CLEVELAND — With the "Big 3" reduced to the "Banged-Up 2," LeBron James again showed why he's Cleveland's one and only.
James scored 38 points, Kyrie Irving added 25 and the Cavaliers held off Chicago's charge in the fourth quarter for a 106-101 victory over the Bulls on Tuesday night to take a 3-2 lead in their testy Eastern Conference semifinal.
Showing no ill effects from a sprained left ankle, James added 12 rebounds, six assists, three steals, three blocks and didn't have a turnover in 41 minutes to ensure the Cavs will again play at home this season. The four-time league MVP was locked in from the start, imposing his will on a game the Cavaliers had to have.
"I commend him for putting us on his back," Irving said.
Cleveland can wrap up the best-of-seven series and advance to the conference finals for the first time since 2009 with a win in Game 6 on Thursday night back at United Center in Chicago, where the teams exchanged buzzer-beating victories last weekend.
The drama wasn't quite as high in Game 5, but it was close and it was intense.
Jimmy Butler scored 29 and Mike Dunleavy 19 for Chicago. Derrick Rose scored 16, 12 in the first quarter, but the star guard shot just 2 of 15 in the final three quarters and aggravated a shoulder "stinger" he sustained in Game 1.
Fueled by an altercation that led to the ejection of Chicago's Taj Gibson, the Cavs led 90-73 with 6:09 left and then had to hold off a furious comeback by the Bulls, who got within 101-99 on Butler's 3-pointer with 1:18 left.
Cleveland, though, got a huge offensive rebound by Iman Shumpert before Irving, playing with surprising speed and agility on a sprained right foot and sore left knee, made four free throws in the final 17 seconds.
James, though, was the difference — as usual. After a few un-LeBron-like performances in which he was sloppy with the ball, James had his first error-free game this season.
"Yay!" he joked, feigning surprise. "No turnovers! That was the first stat I was looking at after the game. I was trying to be efficient for my teammates and I was very efficient."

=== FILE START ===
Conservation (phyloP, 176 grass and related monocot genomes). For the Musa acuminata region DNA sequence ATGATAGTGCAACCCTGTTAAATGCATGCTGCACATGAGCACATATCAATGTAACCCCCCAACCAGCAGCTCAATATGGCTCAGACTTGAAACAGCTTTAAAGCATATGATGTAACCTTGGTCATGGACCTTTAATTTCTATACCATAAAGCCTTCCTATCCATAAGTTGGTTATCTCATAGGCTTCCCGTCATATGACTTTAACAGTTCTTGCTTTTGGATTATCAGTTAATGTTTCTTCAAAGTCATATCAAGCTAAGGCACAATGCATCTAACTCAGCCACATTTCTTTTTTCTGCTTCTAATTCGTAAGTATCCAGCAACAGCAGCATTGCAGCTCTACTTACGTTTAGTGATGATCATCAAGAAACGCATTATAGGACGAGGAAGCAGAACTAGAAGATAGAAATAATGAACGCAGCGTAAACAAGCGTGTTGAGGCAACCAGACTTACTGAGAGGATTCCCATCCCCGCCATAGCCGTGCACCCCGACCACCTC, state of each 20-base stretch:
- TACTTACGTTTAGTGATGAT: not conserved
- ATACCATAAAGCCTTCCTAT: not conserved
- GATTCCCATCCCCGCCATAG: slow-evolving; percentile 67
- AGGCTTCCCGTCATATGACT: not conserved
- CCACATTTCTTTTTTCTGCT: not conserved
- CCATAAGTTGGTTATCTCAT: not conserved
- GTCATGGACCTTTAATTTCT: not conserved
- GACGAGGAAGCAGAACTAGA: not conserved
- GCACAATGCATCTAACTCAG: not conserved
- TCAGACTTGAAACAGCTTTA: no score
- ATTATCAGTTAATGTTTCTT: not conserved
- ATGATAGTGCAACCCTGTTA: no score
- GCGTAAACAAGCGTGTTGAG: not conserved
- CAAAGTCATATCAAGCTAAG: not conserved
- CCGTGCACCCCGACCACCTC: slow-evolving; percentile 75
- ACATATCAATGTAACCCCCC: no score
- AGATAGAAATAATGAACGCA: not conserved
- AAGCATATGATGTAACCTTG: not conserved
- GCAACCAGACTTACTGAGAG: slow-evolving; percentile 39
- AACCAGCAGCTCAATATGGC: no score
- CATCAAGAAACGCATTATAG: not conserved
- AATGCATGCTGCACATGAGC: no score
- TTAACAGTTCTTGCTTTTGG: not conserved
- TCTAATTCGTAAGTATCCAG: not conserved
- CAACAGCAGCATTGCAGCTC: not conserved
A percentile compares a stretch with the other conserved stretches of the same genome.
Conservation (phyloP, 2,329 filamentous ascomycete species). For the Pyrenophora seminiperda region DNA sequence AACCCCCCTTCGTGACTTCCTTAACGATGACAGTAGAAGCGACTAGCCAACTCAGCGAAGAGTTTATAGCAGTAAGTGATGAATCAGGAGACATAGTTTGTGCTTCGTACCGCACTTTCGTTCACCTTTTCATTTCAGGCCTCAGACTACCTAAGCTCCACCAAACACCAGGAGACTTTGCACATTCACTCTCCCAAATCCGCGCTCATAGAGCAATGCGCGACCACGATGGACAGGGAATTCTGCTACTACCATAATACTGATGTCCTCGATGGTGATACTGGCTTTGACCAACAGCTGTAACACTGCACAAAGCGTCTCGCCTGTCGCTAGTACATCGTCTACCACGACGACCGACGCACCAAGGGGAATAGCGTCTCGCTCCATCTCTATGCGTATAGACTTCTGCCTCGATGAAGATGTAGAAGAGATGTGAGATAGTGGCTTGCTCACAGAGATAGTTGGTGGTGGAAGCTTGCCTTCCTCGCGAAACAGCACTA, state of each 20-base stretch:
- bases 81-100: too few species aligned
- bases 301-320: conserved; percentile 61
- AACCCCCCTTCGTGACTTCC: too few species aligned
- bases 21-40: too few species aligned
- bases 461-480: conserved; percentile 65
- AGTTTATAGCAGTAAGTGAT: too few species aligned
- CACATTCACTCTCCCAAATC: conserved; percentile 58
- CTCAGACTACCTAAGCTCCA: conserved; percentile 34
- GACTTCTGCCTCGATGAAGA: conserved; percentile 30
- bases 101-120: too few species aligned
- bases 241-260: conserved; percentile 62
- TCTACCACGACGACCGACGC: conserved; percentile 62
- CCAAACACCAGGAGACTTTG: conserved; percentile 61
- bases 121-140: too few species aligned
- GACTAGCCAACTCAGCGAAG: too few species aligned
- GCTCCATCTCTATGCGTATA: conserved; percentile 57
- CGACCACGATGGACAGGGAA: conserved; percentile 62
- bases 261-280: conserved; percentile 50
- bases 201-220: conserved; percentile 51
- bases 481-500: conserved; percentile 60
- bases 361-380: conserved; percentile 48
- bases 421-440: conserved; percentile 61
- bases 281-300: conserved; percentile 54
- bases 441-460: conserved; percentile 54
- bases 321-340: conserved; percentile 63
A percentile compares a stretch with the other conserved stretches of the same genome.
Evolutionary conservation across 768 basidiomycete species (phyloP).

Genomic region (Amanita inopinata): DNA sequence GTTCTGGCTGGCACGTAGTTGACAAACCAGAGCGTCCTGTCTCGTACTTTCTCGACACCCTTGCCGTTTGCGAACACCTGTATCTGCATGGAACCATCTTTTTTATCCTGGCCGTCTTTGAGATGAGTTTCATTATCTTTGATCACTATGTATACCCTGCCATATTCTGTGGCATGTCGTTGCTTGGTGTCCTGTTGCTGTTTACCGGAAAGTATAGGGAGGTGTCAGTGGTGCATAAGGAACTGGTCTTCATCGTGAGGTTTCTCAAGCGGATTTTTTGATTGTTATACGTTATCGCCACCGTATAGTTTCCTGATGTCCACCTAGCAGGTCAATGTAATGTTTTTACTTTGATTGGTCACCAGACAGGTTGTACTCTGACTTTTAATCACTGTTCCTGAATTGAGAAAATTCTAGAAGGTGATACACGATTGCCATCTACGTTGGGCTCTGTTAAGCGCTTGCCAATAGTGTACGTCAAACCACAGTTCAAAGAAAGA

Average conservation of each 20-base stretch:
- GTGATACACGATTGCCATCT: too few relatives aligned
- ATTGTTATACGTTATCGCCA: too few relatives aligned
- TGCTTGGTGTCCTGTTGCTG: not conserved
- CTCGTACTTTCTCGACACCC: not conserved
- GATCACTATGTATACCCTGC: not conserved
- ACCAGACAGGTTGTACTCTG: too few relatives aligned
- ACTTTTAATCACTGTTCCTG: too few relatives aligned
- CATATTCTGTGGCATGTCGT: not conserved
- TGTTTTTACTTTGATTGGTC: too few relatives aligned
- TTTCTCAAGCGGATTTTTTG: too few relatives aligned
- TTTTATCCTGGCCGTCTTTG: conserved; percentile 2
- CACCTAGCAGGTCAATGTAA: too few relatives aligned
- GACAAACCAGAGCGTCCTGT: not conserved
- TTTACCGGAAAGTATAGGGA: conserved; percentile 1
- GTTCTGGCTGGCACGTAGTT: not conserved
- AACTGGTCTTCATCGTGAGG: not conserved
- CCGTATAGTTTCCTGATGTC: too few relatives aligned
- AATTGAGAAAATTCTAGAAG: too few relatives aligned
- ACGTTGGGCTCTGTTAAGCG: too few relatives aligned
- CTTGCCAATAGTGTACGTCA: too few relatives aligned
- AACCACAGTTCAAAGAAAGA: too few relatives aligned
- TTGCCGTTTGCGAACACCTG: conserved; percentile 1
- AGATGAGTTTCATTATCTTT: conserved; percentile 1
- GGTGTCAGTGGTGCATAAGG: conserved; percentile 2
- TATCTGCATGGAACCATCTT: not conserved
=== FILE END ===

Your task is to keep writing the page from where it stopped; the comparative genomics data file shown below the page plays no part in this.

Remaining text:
The Bulls were missing big man Pau Gasol, who sat out his second straight game with a strained left hamstring and didn't sound confident before Game 5 that he'd be ready by Thursday.
They also played the final 10:25 without Gibson, ejected for kicking Cavs guard Matthew Dellavedova. Gibson shoved Dellavedova to the floor and then kicked the scrappy backup, who angered the Bulls forward by clamping his legs around Gibson's. Players on both teams exchanged shoves and pushes before the officials got things under control.
Gibson could be facing further discipline from the league, and Dellavedova, too, might get slapped for his role.
"I was surprised (to be ejected)," Gibson said. "I really just tried to release my foot because as soon as I got up off the ground, I just felt somebody tugging on my leg."
James was on the bench for the fracas and made sure none of his teammates went on the floor. James called Dellavedova "the toughest guy on our team" and promised the Cavs won't tolerate any rough stuff.
"We just want to play ball," he said. "But we'll protect our brothers."
The Cavs were sparked by the incident and opened a 90-73 lead before the Bulls came charging back. Dunleavy scored six points in an 11-0 run that got Chicago back in it before the Cavs gained their composure and closed it out.
"I love the way that we fought back," Rose said. "I thought we had a crack at it, we just didn't execute right."
James, who came in shooting just 38 percent in the series, didn't show the slightest signs of being slowed by the sprain he sustained late in Game 4. He ran the floor with abandon, posted up whenever possible and seemed intent on taking care of the Bulls by himself.
He scored Cleveland's first 12 points of the second quarter. James finished one drive by powering through Nikola Mirotic, who couldn't stop the 250-pound, wine-and-gold-clad truck. After the basket, James glanced at his biceps and then brushed his arm as if flicking off a bug.
"We were slow. He was quicker," Bulls coach Tom Thibodeau said.
MAN IN THE MIDDLE
Cleveland's Tristan Thompson came up big again, adding 12 points and 10 boards in 38 minutes. He's filling in for Kevin Love, who is out following shoulder surgery.
Mirotic dropped the game's longest shot, hitting a 50-footer at the horn to end the third, bringing the Bulls within 80-71.
OFF THE MARK
The Bulls jumped to a 10-point lead in the first, but shot just 4 of 22 in the second quarter.
Bulls: Thibodeau was "disappointed" to learn coach Monty Williams was fired by New Orleans despite leading his team to the playoffs. Thibodeau and Williams were assistants on the U.S. national team last summer. "He's a great friend, a great coach and more importantly a great person," Thibodeau said.
Cavaliers: James joined Shaquille O'Neal (2000) and Larry Bird (1986) as the only players with at least 35 points, 10 rebounds, 5 assists and zero turnovers in a playoff game since 1977-78.
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